The purpose of the Human Security Centre (HSC) is to address, and to formulate solutions to, current and emerging threats to human security. The HSC aims to promote and help create an international society in which individuals and communities everywhere are able to live free from fear, free from want and free from indignity.
To achieve this, the HSC promotes the concept of human security as a tool to facilitate better understanding of the complexity and interrelatedness of threats and as a central pillar of foreign policy in the twenty-first century. Building on the human security discourse, it advances people-centred, multi-sectoral, comprehensive, context-specific and prevention-oriented solutions, working across many sectors to integrate the agendas of peace and security, development and human rights.
While the HSC recognises that individuals and communities may face threats that cut across multiple human security domains, it focuses at present on threats pertaining to conflicts, mass atrocity crimes and human rights violations.
The HSC believes:
- That the values of freedom and democracy have universal validity.
- That a robust foreign policy attentive to international concerns is preferable to isolationism.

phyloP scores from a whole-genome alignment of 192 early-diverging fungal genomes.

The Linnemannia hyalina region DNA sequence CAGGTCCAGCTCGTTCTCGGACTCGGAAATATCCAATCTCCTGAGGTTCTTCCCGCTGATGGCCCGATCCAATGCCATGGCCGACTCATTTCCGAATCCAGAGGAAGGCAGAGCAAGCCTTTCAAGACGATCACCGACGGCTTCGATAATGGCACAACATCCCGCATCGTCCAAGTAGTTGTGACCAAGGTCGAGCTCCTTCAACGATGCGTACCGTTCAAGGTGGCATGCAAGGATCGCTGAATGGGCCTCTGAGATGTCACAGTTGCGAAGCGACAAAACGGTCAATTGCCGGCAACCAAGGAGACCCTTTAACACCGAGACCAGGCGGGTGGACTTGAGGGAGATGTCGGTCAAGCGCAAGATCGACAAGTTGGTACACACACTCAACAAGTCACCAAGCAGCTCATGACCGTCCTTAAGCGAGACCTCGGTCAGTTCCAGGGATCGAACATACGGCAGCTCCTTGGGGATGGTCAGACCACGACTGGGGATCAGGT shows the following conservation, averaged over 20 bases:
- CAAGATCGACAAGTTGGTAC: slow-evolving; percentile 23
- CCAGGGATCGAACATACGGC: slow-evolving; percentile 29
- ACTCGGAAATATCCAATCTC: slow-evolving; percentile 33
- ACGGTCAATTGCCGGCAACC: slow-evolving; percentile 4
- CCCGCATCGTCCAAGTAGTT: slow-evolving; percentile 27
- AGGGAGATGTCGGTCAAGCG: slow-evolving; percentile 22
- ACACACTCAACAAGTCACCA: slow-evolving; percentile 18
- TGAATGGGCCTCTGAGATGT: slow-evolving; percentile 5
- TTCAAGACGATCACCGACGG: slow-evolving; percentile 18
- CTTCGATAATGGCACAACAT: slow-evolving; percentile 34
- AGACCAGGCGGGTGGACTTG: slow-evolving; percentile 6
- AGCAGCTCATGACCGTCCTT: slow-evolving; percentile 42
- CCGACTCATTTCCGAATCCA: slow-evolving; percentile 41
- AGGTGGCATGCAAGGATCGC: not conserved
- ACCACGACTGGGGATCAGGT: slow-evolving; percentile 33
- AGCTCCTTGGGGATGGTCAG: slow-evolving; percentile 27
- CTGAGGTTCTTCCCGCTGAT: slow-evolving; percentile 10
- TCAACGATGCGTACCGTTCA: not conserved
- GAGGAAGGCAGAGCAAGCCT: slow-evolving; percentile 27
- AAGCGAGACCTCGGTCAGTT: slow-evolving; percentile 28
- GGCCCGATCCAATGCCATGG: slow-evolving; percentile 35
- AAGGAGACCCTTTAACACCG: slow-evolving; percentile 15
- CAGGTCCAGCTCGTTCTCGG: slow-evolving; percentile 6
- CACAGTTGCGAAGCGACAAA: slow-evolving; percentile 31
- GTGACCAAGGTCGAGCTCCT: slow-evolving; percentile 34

- That cooperation between countries that share our values and common vision of human security is vital to maximise the ability to defend civilians from harm and other challenges to their lives and livelihoods.
- That the practice, promotion, toleration, relativisation or denial of genocide, terrorism or otherwise the intentional killing of civilians should be vigorously challenged.
- That the international community must be willing and prepared to protect the lives of innocent people with all necessary means, including force as the last resort.
The HSC aims:
- To educate the public about the concept of human security and the various threats to human security around the world.
- To contribute to the collective knowledge and advance the understanding of the concept of human security.
- To encourage governments to adopt the human security approach as the basis for foreign, defence, security and international development policies.
- To exhort governments to take pro-active steps in confronting global and regional human security challenges through appropriate international frameworks.
- To equip policy-makers and key stakeholders with the research, analysis and advisory support necessary to devise informed, evidence-based policies that tackle human insecurities.
- To explore ways in which governmental, intergovernmental and non-governmental organisations can work with individuals and communities to address the critical and pervasive challenges that threaten their survival, livelihood and dignity.
- To engage with key stakeholders and the general public in strengthening the political will to act upon human security issues.